The Baroque flute of Mary Oleskiewicz

A 1988 Dana graduate, professor of Music at the University of Massachusetts and an international artist of historical flutes, who has performed and presented master classes throughout Europe, North America, Asia and Australia. Most recently, Oleskiewicz’s attention has turned to researching and performing Argentine tango, which has led to a teaching specialty in musicality and movement.

Oleskiewicz, who also holds a master’s degree from Case Western Reserve University and a PhD from Duke University, traces her success to the late Dana faculty member Walter Mayhall, who gave her her first Baroque flute and, along with his wife, Marcellene, mentored her through her career. “I received a fantastic education at Dana - musically, intellectually, emotionally and spiritually in terms of cultivating the passion that I had,” she said.

The piano of Christina Reitz

A 2000 Dana graduate who went on to earn master’s and PhD degrees at the University of Florida and is now associate professor of music history and American music at Western Carolina University. At YSU, she studied under faculty members Caroline Oltmanns and the late Edward Largent. “When someone would sight-sing a wrong note, (Largent) would bend over and feign great pain and exclaim, ‘Ow! Right in the kidney!’” Reitz recalls. “I still laugh every time I think of him. He was a brilliant scholar who expected students to rise to his expectations.”

Reitz and Oleskiewicz are among more than two dozen Dana alums serving on university faculties around the nation, including the Eastman School of Music, Alabama State University, University of Nebraska and the University of Hawaii.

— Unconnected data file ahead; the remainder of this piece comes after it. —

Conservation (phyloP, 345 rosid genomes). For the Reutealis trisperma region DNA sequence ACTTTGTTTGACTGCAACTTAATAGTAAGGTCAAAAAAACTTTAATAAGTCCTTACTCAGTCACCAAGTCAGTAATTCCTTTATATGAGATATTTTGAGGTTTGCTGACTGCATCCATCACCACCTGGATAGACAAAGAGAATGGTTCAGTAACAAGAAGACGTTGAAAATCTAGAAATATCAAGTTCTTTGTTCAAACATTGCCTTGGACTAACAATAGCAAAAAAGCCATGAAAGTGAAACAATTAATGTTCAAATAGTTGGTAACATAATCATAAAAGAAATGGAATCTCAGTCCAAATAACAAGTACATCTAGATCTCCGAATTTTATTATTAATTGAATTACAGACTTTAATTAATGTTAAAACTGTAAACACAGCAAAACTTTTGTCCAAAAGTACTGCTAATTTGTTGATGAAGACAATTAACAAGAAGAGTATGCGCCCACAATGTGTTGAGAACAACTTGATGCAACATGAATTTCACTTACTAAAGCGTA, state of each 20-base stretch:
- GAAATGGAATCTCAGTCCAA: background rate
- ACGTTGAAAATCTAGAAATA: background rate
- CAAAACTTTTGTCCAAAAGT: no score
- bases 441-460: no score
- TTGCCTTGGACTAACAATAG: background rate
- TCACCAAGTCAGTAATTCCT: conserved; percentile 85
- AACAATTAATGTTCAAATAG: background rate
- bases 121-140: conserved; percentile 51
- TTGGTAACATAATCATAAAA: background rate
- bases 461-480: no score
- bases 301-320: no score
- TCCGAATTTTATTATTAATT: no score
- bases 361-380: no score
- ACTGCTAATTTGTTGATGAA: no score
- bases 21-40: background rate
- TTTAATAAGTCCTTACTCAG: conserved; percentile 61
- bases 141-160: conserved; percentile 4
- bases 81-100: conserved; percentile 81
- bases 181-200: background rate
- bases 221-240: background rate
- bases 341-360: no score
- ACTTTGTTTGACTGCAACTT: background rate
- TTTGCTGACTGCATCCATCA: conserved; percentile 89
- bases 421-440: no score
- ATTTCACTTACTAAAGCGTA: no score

The gospel sounds of Mark Jackson

A two-time graduate of Dana (2003 bachelor’s and 2011 master’s) and founder of the YSU Gospel Choir, Jackson was the music director at the mega Word Church in Cleveland for the past decade. He’s produced several recordings and also started a private music organization called the Genesis School of the Creative and Performing Arts. He currently is studying for a doctoral degree at Ashland Theological Seminary and preparing to start a new ministry in Youngstown called The Light Church. “I have such wonderful memories,” he said. “It was at Dana that I was challenged like I have never been before musically.”

The marching rhythms of Bob Matchett

A two-time Dana graduate (1996 bachelor’s and 2008 master’s) and director of multiple award-winning bands at Seneca Valley Senior High School in Harmony, Pa., north of Pittsburgh. Under Matchett’s direction, SV bands are world renowned, most recently earning the 2018 grand champion award at the International Parade of Nations.